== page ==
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The risk that matters

03 October 2011 Allan Gray
Delphine Govender

Delphine Govender

Investment managers define risk in different ways. Some define it as volatility, while others define it as being different. According to Allan Gray, however, the most important risk in investing is the risk of permanently losing money.

Volatility essentially measures how much an investment’s return varies from its average over time. By defining risk as volatility, the relationship between the intrinsic value of an investment and its price is downplayed, as is any intrinsic risk of the company’s operations or financial structure, says Delphine Govender, portfolio manager at Allan Gray.

“The problem with using volatility as a gauge of risk is that it is mostly an indicator of changes in the perceived value of an investment based on the fluctuations of historic return patterns. It therefore gives you no sense of the possibility of an intrinsic looming threat to returns.”

Another popular interpretation of risk is that risk is being different, as measured by tracking error. Tracking error is the statistical amount by which the returns of a particular share differ from those of a benchmark. A share whose returns differ widely from a specific benchmark (usually an index) is considered to have a high tracking error and is therefore considered high risk.

“We accept that for an investor whose objective is for returns to mimic an index, tracking error is a relevant risk measure. However, for an investor aiming to create long-term wealth, defining risk as tracking error simply doesn’t make sense,” says Govender.

“To us, however, investment risk is not about how variable a share’s returns are over history, either versus its own average or that of any pre-selected benchmark. It is simply the probability of permanently losing money from an investment.”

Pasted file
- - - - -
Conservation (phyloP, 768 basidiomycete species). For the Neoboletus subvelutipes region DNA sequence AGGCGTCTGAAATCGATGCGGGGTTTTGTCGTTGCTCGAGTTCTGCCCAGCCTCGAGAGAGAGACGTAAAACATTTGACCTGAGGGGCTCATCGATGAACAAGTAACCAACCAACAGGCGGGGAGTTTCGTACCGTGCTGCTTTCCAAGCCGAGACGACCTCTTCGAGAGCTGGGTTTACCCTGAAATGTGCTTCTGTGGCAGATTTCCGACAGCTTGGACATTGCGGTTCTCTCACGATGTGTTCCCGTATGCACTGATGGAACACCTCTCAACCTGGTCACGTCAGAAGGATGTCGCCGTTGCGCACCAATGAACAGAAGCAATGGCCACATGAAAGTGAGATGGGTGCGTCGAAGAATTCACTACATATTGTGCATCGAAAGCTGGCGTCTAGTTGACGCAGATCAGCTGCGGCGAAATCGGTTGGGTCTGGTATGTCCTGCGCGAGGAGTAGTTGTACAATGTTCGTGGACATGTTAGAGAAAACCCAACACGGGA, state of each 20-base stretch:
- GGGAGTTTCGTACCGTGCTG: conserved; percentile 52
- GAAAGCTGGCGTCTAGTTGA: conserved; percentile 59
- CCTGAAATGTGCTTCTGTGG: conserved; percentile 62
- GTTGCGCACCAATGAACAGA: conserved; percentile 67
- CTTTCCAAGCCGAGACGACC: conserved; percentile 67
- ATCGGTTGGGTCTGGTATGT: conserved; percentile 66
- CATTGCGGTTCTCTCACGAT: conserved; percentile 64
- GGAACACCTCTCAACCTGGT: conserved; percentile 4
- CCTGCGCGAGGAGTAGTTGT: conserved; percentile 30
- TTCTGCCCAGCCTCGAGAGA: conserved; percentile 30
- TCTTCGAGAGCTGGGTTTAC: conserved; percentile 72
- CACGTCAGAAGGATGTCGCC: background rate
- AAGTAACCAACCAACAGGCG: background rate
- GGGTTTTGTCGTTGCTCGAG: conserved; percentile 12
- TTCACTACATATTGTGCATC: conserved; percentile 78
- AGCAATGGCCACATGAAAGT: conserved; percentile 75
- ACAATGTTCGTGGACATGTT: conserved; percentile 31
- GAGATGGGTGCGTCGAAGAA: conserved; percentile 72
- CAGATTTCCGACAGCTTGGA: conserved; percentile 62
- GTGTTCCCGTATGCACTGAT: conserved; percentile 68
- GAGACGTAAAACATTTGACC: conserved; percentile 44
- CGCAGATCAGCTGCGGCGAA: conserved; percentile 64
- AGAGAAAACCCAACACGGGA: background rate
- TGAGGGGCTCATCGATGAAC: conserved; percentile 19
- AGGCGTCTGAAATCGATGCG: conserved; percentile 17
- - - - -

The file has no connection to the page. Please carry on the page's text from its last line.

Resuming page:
She says it’s important to be aware not only of the possibility of loss, but also of the potential magnitude of the loss. If a fund has a long-term history, investors can assess the largest peak-to-trough decline in returns over the life of the fund, also known as the ‘maximum drawdown’. It’s also important to consider how long it takes an investment to bounce back following a decline.

Benjamin Graham, the father of securities analysis, maintained that a potential decline in the price of a share does not ultimately raise the risk of loss if the decline is temporary and if the probability of selling during the decline is low. Graham applied the concept of risk solely to a loss of value, which may be realised through actual sale; caused by a significant deterioration in the company’s position; or, more frequently, may be the result of overpaying for an investment relative to its true intrinsic worth.

“Since our primary definition of risk is the probability and the extent of capital loss, we always try to invest in businesses when share prices are well below our assessment of the company’s intrinsic value and we are offered some protection should things turn out worse than we forecast – in other words, a margin of safety exists.”

She says Allan Gray believes that to invest where value is exceptional is not only the lowest risk, but also the most rewarding strategy. “In our opinion, the best predictor of returns is the price you pay for the investment relative to its intrinsic value and risk.”

If a particular investment appears overpriced, Allan Gray considers it risky and won’t purchase it for their clients. “Conversely, we consider it prudent to invest in assets that we believe offer exceptional value even if they are out of favour and not represented in the average portfolios. This means that our portfolios often differ markedly from those of the average investment manager.”

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